But this is such dumb, basic stuff -- would any designer actually make this kind of mistake? Yes. I've seen products in which the text was blue to match some overall color scheme, and then the author used underlining to identify books titles or to emphasize phrases. Of course, those designers didn't set out to make such a bone-headed mistake; they made a series of decisions and never stepped back to look at the overall product with the simple, basic ideas in mind. Other designers simply do not spend enough time looking around the world at other designs so they make mistakes because they don't realize what the experiences of their audiences have been.
Keep in mind the human interaction question as well. Have you ever walked into a store or another kind of establishment in which someone appeared to direct you around and then never left you alone?
"May I show you this?"
After awhile the "help" is more bothersome than any amount of confusion might have been. People don't want to have to notice the answers to their navigation questions until they need those answers. So keep them consistent and keep them low-key.
Sometimes more is better. If you have a large product, representing the scope of it through your navigational cues can be helpful. People realize they should be cautious, and they appreciate not having to traipse down a couple dozen link paths to figure out what is there.
More is not always better. When people are anxious, or when they are concentrating on something besides your navigation structure (possibly on your content!), their powers of interpretation and especially of observation diminish markedly. Even people with a lot of expertise in the subject matter and decent technology skills are subject to confusion and oversight when they are studying intently - which is what you often hope they are doing with your painstakingly designed instruction! The more complicated your content gets, the more care you should take to simplify the navigation required for people to use it.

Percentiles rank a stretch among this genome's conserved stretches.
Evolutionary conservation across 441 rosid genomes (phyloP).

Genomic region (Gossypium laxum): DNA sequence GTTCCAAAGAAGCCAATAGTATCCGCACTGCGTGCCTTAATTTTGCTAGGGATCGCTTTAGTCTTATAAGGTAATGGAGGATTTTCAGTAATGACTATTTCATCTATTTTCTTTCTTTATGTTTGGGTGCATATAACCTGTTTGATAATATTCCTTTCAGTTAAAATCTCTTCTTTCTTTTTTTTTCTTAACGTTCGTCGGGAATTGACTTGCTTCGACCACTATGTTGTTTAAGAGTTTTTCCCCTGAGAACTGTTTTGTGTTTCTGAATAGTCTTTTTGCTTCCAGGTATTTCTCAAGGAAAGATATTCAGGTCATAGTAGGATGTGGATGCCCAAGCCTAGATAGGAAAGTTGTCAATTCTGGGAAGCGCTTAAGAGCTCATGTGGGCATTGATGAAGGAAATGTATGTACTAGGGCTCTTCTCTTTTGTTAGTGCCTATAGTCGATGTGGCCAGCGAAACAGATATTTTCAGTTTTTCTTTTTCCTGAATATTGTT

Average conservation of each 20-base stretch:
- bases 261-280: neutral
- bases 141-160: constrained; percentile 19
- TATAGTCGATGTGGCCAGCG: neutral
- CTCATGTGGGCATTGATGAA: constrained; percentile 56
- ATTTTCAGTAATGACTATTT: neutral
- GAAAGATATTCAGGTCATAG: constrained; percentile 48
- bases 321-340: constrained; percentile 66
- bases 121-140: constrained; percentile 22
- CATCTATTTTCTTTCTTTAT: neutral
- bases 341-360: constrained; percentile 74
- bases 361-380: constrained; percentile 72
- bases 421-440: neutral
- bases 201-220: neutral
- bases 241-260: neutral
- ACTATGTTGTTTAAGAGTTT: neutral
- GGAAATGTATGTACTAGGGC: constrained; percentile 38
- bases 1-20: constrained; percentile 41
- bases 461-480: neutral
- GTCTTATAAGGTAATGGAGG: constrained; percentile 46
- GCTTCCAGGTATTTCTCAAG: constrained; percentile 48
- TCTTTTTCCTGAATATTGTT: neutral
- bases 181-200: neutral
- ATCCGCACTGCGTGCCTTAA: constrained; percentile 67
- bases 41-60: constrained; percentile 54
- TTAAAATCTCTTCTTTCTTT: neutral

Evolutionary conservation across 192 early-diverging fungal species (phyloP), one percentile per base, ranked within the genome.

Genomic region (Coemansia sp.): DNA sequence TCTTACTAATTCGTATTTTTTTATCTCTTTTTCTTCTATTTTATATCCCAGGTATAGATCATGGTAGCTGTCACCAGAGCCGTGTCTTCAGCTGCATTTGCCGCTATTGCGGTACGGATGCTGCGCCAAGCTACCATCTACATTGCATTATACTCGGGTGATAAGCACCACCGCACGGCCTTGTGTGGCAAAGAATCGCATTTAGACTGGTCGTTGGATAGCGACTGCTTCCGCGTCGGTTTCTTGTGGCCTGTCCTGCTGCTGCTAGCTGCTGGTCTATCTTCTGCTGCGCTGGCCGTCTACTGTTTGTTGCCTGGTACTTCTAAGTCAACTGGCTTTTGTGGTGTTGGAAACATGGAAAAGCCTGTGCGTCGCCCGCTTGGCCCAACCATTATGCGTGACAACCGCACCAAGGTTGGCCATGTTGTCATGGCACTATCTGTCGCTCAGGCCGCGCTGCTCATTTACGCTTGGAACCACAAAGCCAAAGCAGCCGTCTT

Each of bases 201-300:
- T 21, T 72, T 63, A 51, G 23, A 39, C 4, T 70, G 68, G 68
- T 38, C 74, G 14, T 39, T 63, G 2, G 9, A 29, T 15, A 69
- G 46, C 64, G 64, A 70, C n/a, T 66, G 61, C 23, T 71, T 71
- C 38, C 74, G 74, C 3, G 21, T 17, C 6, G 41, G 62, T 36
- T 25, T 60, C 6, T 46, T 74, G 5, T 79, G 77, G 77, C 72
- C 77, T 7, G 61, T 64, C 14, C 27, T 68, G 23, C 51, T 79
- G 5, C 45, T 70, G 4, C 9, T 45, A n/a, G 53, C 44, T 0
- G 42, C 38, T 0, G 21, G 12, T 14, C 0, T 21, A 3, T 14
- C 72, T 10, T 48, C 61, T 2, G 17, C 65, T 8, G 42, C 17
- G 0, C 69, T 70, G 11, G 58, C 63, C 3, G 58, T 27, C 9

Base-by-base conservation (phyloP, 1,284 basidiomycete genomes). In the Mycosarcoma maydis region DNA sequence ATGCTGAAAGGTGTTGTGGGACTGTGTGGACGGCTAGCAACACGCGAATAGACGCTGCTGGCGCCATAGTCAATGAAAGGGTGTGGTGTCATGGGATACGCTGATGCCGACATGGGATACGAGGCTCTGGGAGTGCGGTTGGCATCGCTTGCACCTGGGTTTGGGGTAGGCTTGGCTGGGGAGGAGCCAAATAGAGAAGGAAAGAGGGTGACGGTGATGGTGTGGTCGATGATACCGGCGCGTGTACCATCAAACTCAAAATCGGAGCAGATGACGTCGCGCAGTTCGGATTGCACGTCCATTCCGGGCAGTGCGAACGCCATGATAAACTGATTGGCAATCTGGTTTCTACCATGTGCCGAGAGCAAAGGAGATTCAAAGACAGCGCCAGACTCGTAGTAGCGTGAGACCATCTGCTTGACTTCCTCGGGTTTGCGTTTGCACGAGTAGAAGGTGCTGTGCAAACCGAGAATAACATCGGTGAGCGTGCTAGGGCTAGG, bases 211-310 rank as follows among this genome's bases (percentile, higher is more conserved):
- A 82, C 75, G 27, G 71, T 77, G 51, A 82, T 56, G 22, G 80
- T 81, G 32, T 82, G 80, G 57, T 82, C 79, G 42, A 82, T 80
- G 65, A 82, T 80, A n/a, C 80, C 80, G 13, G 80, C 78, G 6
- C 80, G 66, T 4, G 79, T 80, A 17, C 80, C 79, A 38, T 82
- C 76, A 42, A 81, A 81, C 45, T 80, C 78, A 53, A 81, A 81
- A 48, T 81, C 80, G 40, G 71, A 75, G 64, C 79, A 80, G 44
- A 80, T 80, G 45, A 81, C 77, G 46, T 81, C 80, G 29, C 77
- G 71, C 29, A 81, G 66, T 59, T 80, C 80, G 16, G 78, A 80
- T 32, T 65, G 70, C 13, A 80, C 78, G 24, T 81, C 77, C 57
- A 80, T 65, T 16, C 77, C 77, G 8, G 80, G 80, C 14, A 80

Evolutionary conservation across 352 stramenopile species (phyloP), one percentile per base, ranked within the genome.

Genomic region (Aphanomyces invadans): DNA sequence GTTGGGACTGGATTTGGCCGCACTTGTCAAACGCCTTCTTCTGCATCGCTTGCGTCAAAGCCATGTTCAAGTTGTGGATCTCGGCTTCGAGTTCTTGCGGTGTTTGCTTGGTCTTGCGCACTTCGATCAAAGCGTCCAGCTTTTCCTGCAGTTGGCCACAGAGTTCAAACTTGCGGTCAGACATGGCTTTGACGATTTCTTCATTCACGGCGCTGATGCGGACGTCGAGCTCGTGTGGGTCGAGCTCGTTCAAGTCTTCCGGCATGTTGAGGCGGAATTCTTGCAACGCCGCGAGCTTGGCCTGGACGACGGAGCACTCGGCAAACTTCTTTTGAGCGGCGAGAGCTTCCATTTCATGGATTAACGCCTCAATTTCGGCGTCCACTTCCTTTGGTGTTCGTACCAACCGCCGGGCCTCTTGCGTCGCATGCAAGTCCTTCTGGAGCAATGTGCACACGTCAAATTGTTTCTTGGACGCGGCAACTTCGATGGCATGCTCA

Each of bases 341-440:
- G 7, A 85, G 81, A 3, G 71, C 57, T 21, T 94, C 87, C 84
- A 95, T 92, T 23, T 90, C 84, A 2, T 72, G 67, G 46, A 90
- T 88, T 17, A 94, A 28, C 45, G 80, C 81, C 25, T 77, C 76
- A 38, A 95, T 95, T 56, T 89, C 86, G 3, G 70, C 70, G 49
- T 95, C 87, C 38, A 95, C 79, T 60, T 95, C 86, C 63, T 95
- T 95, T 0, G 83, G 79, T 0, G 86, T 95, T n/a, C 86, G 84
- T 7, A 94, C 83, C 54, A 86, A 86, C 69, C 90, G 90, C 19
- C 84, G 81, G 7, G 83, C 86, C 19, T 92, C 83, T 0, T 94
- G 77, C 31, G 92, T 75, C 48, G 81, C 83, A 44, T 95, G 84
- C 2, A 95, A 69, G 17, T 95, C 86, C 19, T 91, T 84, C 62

How could someone possibly have trouble with my dinky little online lesson? Yes. Someone can have trouble with a small product as well as with a large one -- and very often that trouble has to do with navigation. Did you ever start reading on a bus and look up to realize you had missed your stop? Have you ever been listening intently to a news item on the radio in your car and suddenly realized you aren't sure where you are or how to get back to the right intersection? How about missing a turn while you were talking to a friend in the car?
Sometimes designers who work with a lot of technology suspect that people who have trouble with navigation may be -- well, let's face it -- too lazy or unmotivated to figure out even the simplest little thing. We tend to forget the situations in which we have trouble with navigation (department stores? big cities? cornfields? buildings with identical wings on both sides and confusing room numbers?) In those cases we figure the problem is that we don't have time to spend on figuring the thing out or the situation was overwhelming or unfamiliar ... and we are probably right.
Of course, those same problems face our users, and they are generally no more lazy or unmotivated than we are. If they are equally lazy and unmotivated, they have the same good reasons for it that we do.
If you concentrate on creating a consistent structure that helps people know at any given time where they are, where they can go, how to get back, and how to get out -- you will be creating a strong foundation for your product. A strong foundation can make up for many, many smaller problems with color choices, image selection and other difficult design areas.
Fleming, J. (1998). Web navigation: Designing the user experience. Sebastapol, CA: O'Reilly. (May be able to get as low as $19.95 at www.half.com)
Web Navigation is probably the most comprehensive book you can get on designing navigation ... it's not just another HTML tutorial masquerading as a design book. Fleming addresses the big issues (including the big questions users ask) in a straightforward and helpful way.
Underhill, P. (1999).Why we buy. New York, NY: Simon and Schuster. (May get for $11.00 at www.half.com, or as low as $8.00 in amazon's used market.) Read this book for an in-depth, and empirically-based discussion of how people navigate in a particular subset of physical space -- the point of view in this book is analogous to the one that media designers should be taking.
Boling, E., King, K., Avers, D., Hsu, Y., Lee, J. & Frick, T. (1996). Navigating backward: Concrete vs. abstract representation in hypertext buttons. Canadian Journal of Educational Communication, v25, n2, pp. 161-176.
Carroll, J. (Ed.). (1998). Minimalism beyond the Nurnberg funnel. Cambridge, MA: MIT Press.
copyright 2001 Elizabeth Boling and Indiana University
18 February 2000